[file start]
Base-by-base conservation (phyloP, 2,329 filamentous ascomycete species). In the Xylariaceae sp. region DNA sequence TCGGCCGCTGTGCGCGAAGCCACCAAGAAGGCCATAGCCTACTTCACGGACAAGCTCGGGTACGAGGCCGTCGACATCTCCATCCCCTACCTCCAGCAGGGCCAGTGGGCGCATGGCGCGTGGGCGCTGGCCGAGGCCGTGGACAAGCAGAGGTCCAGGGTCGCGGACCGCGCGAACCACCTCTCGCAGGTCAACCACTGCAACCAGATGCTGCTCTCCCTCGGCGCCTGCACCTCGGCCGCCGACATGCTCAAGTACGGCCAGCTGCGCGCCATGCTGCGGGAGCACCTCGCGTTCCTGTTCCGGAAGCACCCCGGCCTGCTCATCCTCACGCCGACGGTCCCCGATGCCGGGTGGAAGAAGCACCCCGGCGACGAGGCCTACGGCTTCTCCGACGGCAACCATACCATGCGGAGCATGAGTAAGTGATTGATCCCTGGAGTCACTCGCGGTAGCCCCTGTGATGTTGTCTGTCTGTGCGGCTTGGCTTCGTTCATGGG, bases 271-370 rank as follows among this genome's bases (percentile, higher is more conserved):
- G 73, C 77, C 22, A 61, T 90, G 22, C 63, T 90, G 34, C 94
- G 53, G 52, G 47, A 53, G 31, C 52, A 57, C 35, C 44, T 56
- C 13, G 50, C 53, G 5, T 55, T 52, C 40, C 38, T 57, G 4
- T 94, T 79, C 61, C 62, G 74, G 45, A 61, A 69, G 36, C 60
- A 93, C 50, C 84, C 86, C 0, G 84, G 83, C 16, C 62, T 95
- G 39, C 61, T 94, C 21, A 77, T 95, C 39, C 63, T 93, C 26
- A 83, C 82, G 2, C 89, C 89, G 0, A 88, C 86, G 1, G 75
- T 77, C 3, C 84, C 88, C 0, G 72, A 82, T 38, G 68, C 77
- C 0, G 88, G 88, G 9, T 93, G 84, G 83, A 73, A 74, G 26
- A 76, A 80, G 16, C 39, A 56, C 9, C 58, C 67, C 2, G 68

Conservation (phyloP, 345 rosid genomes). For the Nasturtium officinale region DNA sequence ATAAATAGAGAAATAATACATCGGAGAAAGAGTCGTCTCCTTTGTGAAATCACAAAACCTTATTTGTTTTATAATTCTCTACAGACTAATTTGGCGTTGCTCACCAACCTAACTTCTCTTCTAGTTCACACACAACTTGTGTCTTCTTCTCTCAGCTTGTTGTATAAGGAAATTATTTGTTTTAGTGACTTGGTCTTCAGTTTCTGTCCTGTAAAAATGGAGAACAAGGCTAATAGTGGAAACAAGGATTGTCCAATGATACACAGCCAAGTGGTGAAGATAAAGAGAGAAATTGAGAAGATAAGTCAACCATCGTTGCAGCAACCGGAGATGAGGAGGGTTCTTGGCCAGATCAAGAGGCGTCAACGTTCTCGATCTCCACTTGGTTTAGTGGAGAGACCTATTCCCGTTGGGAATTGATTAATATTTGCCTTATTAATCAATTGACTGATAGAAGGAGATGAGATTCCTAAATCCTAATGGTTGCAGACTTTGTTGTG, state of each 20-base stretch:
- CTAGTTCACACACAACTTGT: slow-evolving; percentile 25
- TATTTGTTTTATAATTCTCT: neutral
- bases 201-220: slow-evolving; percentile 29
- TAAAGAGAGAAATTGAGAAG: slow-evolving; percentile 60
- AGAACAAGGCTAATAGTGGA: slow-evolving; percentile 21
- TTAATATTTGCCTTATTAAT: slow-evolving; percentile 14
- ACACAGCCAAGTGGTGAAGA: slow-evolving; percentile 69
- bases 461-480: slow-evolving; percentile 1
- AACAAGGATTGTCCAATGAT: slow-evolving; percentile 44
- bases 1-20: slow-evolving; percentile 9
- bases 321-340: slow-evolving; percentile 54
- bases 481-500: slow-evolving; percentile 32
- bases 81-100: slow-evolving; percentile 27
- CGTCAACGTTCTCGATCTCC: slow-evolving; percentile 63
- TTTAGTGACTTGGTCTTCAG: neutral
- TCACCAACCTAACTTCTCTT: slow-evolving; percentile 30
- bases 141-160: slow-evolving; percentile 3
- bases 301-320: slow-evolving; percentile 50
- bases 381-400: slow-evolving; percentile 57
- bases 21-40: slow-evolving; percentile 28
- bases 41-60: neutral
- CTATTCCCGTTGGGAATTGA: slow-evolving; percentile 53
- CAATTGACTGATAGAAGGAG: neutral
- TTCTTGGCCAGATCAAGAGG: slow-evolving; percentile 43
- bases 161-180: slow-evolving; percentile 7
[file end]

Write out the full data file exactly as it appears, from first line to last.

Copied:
Base-by-base conservation (phyloP, 2,329 filamentous ascomycete species). In the Xylariaceae sp. region DNA sequence TCGGCCGCTGTGCGCGAAGCCACCAAGAAGGCCATAGCCTACTTCACGGACAAGCTCGGGTACGAGGCCGTCGACATCTCCATCCCCTACCTCCAGCAGGGCCAGTGGGCGCATGGCGCGTGGGCGCTGGCCGAGGCCGTGGACAAGCAGAGGTCCAGGGTCGCGGACCGCGCGAACCACCTCTCGCAGGTCAACCACTGCAACCAGATGCTGCTCTCCCTCGGCGCCTGCACCTCGGCCGCCGACATGCTCAAGTACGGCCAGCTGCGCGCCATGCTGCGGGAGCACCTCGCGTTCCTGTTCCGGAAGCACCCCGGCCTGCTCATCCTCACGCCGACGGTCCCCGATGCCGGGTGGAAGAAGCACCCCGGCGACGAGGCCTACGGCTTCTCCGACGGCAACCATACCATGCGGAGCATGAGTAAGTGATTGATCCCTGGAGTCACTCGCGGTAGCCCCTGTGATGTTGTCTGTCTGTGCGGCTTGGCTTCGTTCATGGG, bases 271-370 rank as follows among this genome's bases (percentile, higher is more conserved):
- G 73, C 77, C 22, A 61, T 90, G 22, C 63, T 90, G 34, C 94
- G 53, G 52, G 47, A 53, G 31, C 52, A 57, C 35, C 44, T 56
- C 13, G 50, C 53, G 5, T 55, T 52, C 40, C 38, T 57, G 4
- T 94, T 79, C 61, C 62, G 74, G 45, A 61, A 69, G 36, C 60
- A 93, C 50, C 84, C 86, C 0, G 84, G 83, C 16, C 62, T 95
- G 39, C 61, T 94, C 21, A 77, T 95, C 39, C 63, T 93, C 26
- A 83, C 82, G 2, C 89, C 89, G 0, A 88, C 86, G 1, G 75
- T 77, C 3, C 84, C 88, C 0, G 72, A 82, T 38, G 68, C 77
- C 0, G 88, G 88, G 9, T 93, G 84, G 83, A 73, A 74, G 26
- A 76, A 80, G 16, C 39, A 56, C 9, C 58, C 67, C 2, G 68

Conservation (phyloP, 345 rosid genomes). For the Nasturtium officinale region DNA sequence ATAAATAGAGAAATAATACATCGGAGAAAGAGTCGTCTCCTTTGTGAAATCACAAAACCTTATTTGTTTTATAATTCTCTACAGACTAATTTGGCGTTGCTCACCAACCTAACTTCTCTTCTAGTTCACACACAACTTGTGTCTTCTTCTCTCAGCTTGTTGTATAAGGAAATTATTTGTTTTAGTGACTTGGTCTTCAGTTTCTGTCCTGTAAAAATGGAGAACAAGGCTAATAGTGGAAACAAGGATTGTCCAATGATACACAGCCAAGTGGTGAAGATAAAGAGAGAAATTGAGAAGATAAGTCAACCATCGTTGCAGCAACCGGAGATGAGGAGGGTTCTTGGCCAGATCAAGAGGCGTCAACGTTCTCGATCTCCACTTGGTTTAGTGGAGAGACCTATTCCCGTTGGGAATTGATTAATATTTGCCTTATTAATCAATTGACTGATAGAAGGAGATGAGATTCCTAAATCCTAATGGTTGCAGACTTTGTTGTG, state of each 20-base stretch:
- CTAGTTCACACACAACTTGT: slow-evolving; percentile 25
- TATTTGTTTTATAATTCTCT: neutral
- bases 201-220: slow-evolving; percentile 29
- TAAAGAGAGAAATTGAGAAG: slow-evolving; percentile 60
- AGAACAAGGCTAATAGTGGA: slow-evolving; percentile 21
- TTAATATTTGCCTTATTAAT: slow-evolving; percentile 14
- ACACAGCCAAGTGGTGAAGA: slow-evolving; percentile 69
- bases 461-480: slow-evolving; percentile 1
- AACAAGGATTGTCCAATGAT: slow-evolving; percentile 44
- bases 1-20: slow-evolving; percentile 9
- bases 321-340: slow-evolving; percentile 54
- bases 481-500: slow-evolving; percentile 32
- bases 81-100: slow-evolving; percentile 27
- CGTCAACGTTCTCGATCTCC: slow-evolving; percentile 63
- TTTAGTGACTTGGTCTTCAG: neutral
- TCACCAACCTAACTTCTCTT: slow-evolving; percentile 30
- bases 141-160: slow-evolving; percentile 3
- bases 301-320: slow-evolving; percentile 50
- bases 381-400: slow-evolving; percentile 57
- bases 21-40: slow-evolving; percentile 28
- bases 41-60: neutral
- CTATTCCCGTTGGGAATTGA: slow-evolving; percentile 53
- CAATTGACTGATAGAAGGAG: neutral
- TTCTTGGCCAGATCAAGAGG: slow-evolving; percentile 43
- bases 161-180: slow-evolving; percentile 7